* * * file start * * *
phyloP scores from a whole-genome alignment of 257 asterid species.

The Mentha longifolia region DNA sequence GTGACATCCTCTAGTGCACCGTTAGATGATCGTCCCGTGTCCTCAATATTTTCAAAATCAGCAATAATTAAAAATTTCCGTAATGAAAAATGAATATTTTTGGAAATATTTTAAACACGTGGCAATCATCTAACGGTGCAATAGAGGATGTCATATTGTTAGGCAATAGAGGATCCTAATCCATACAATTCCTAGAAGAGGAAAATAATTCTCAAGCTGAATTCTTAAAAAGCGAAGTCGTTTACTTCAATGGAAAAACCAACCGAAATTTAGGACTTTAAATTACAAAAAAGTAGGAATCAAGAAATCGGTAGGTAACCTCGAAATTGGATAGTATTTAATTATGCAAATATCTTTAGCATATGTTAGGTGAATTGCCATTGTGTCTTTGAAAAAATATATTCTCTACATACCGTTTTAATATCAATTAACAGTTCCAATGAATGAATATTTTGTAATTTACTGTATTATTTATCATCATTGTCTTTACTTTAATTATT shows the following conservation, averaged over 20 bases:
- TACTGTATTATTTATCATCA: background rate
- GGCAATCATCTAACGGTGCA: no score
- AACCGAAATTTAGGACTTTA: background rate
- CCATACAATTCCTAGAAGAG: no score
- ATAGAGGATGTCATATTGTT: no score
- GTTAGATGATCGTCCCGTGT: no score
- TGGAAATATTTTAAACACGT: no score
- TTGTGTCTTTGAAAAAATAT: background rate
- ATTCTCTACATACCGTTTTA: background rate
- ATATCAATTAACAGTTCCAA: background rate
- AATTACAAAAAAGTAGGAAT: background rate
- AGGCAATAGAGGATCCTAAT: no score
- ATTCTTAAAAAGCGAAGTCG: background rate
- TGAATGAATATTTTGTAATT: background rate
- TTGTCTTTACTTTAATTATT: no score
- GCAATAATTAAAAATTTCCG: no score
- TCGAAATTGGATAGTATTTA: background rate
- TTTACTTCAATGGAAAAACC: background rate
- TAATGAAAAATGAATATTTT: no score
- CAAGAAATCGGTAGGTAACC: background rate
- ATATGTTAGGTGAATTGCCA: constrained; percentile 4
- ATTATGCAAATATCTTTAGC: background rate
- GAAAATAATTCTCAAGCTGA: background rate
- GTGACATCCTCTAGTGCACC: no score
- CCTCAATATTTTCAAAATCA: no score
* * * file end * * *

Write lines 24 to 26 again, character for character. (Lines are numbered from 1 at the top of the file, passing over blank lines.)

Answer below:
- ATTATGCAAATATCTTTAGC: background rate
- GAAAATAATTCTCAAGCTGA: background rate
- GTGACATCCTCTAGTGCACC: no score